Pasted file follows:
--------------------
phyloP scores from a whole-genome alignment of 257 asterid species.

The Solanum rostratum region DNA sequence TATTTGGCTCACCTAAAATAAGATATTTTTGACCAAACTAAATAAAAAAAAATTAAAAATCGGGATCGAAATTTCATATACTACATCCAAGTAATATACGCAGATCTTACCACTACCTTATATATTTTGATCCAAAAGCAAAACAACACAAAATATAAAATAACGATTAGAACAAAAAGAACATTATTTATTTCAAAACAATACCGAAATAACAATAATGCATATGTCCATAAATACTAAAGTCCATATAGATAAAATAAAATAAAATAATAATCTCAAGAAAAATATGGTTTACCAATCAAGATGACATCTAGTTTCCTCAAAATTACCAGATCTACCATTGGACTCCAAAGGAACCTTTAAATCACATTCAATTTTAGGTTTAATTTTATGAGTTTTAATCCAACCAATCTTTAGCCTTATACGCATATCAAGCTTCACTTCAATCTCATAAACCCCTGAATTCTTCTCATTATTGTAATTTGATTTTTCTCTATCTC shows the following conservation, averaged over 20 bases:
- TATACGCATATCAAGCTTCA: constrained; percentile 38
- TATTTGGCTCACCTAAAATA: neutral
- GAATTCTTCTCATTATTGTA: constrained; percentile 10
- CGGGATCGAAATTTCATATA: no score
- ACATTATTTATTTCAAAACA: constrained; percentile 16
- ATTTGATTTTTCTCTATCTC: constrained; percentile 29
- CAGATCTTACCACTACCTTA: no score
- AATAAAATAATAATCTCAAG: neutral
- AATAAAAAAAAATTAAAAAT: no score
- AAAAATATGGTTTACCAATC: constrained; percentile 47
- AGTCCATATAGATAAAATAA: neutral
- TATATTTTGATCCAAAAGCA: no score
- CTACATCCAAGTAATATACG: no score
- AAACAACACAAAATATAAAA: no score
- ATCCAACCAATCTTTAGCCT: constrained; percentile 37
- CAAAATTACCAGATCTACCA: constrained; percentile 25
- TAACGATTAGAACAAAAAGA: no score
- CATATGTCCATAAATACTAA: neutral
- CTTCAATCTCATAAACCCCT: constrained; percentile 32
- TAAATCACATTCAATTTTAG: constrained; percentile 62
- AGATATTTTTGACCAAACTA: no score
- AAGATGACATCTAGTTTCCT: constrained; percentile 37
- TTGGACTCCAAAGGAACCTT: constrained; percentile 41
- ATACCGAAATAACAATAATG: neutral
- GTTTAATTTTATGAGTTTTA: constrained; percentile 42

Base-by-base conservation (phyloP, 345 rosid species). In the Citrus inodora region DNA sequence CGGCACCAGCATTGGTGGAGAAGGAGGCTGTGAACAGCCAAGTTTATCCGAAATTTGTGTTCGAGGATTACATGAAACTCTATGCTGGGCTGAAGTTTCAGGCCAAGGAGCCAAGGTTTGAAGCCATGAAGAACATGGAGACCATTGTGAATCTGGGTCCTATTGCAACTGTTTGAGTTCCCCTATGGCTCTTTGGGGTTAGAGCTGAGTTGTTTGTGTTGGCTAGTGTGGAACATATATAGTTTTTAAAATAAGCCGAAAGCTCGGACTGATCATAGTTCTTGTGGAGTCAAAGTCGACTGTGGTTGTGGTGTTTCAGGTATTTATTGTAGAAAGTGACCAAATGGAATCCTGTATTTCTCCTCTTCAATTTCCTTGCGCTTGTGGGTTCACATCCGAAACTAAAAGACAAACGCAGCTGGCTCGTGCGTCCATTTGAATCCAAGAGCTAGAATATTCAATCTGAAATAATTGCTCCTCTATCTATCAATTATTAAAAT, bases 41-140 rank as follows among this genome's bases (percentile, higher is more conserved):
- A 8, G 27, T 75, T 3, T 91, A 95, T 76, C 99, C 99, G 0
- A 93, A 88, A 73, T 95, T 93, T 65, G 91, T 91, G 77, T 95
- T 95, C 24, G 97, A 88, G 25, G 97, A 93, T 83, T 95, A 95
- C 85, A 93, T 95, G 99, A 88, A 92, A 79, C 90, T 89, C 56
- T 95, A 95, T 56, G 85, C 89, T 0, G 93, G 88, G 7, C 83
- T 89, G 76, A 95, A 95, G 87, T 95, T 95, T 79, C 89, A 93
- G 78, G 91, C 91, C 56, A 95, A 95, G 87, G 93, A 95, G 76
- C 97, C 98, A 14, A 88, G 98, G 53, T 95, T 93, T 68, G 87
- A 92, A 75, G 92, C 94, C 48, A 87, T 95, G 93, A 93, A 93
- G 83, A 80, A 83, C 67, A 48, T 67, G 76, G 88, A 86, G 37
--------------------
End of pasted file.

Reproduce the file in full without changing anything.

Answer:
phyloP scores from a whole-genome alignment of 257 asterid species.

The Solanum rostratum region DNA sequence TATTTGGCTCACCTAAAATAAGATATTTTTGACCAAACTAAATAAAAAAAAATTAAAAATCGGGATCGAAATTTCATATACTACATCCAAGTAATATACGCAGATCTTACCACTACCTTATATATTTTGATCCAAAAGCAAAACAACACAAAATATAAAATAACGATTAGAACAAAAAGAACATTATTTATTTCAAAACAATACCGAAATAACAATAATGCATATGTCCATAAATACTAAAGTCCATATAGATAAAATAAAATAAAATAATAATCTCAAGAAAAATATGGTTTACCAATCAAGATGACATCTAGTTTCCTCAAAATTACCAGATCTACCATTGGACTCCAAAGGAACCTTTAAATCACATTCAATTTTAGGTTTAATTTTATGAGTTTTAATCCAACCAATCTTTAGCCTTATACGCATATCAAGCTTCACTTCAATCTCATAAACCCCTGAATTCTTCTCATTATTGTAATTTGATTTTTCTCTATCTC shows the following conservation, averaged over 20 bases:
- TATACGCATATCAAGCTTCA: constrained; percentile 38
- TATTTGGCTCACCTAAAATA: neutral
- GAATTCTTCTCATTATTGTA: constrained; percentile 10
- CGGGATCGAAATTTCATATA: no score
- ACATTATTTATTTCAAAACA: constrained; percentile 16
- ATTTGATTTTTCTCTATCTC: constrained; percentile 29
- CAGATCTTACCACTACCTTA: no score
- AATAAAATAATAATCTCAAG: neutral
- AATAAAAAAAAATTAAAAAT: no score
- AAAAATATGGTTTACCAATC: constrained; percentile 47
- AGTCCATATAGATAAAATAA: neutral
- TATATTTTGATCCAAAAGCA: no score
- CTACATCCAAGTAATATACG: no score
- AAACAACACAAAATATAAAA: no score
- ATCCAACCAATCTTTAGCCT: constrained; percentile 37
- CAAAATTACCAGATCTACCA: constrained; percentile 25
- TAACGATTAGAACAAAAAGA: no score
- CATATGTCCATAAATACTAA: neutral
- CTTCAATCTCATAAACCCCT: constrained; percentile 32
- TAAATCACATTCAATTTTAG: constrained; percentile 62
- AGATATTTTTGACCAAACTA: no score
- AAGATGACATCTAGTTTCCT: constrained; percentile 37
- TTGGACTCCAAAGGAACCTT: constrained; percentile 41
- ATACCGAAATAACAATAATG: neutral
- GTTTAATTTTATGAGTTTTA: constrained; percentile 42

Base-by-base conservation (phyloP, 345 rosid species). In the Citrus inodora region DNA sequence CGGCACCAGCATTGGTGGAGAAGGAGGCTGTGAACAGCCAAGTTTATCCGAAATTTGTGTTCGAGGATTACATGAAACTCTATGCTGGGCTGAAGTTTCAGGCCAAGGAGCCAAGGTTTGAAGCCATGAAGAACATGGAGACCATTGTGAATCTGGGTCCTATTGCAACTGTTTGAGTTCCCCTATGGCTCTTTGGGGTTAGAGCTGAGTTGTTTGTGTTGGCTAGTGTGGAACATATATAGTTTTTAAAATAAGCCGAAAGCTCGGACTGATCATAGTTCTTGTGGAGTCAAAGTCGACTGTGGTTGTGGTGTTTCAGGTATTTATTGTAGAAAGTGACCAAATGGAATCCTGTATTTCTCCTCTTCAATTTCCTTGCGCTTGTGGGTTCACATCCGAAACTAAAAGACAAACGCAGCTGGCTCGTGCGTCCATTTGAATCCAAGAGCTAGAATATTCAATCTGAAATAATTGCTCCTCTATCTATCAATTATTAAAAT, bases 41-140 rank as follows among this genome's bases (percentile, higher is more conserved):
- A 8, G 27, T 75, T 3, T 91, A 95, T 76, C 99, C 99, G 0
- A 93, A 88, A 73, T 95, T 93, T 65, G 91, T 91, G 77, T 95
- T 95, C 24, G 97, A 88, G 25, G 97, A 93, T 83, T 95, A 95
- C 85, A 93, T 95, G 99, A 88, A 92, A 79, C 90, T 89, C 56
- T 95, A 95, T 56, G 85, C 89, T 0, G 93, G 88, G 7, C 83
- T 89, G 76, A 95, A 95, G 87, T 95, T 95, T 79, C 89, A 93
- G 78, G 91, C 91, C 56, A 95, A 95, G 87, G 93, A 95, G 76
- C 97, C 98, A 14, A 88, G 98, G 53, T 95, T 93, T 68, G 87
- A 92, A 75, G 92, C 94, C 48, A 87, T 95, G 93, A 93, A 93
- G 83, A 80, A 83, C 67, A 48, T 67, G 76, G 88, A 86, G 37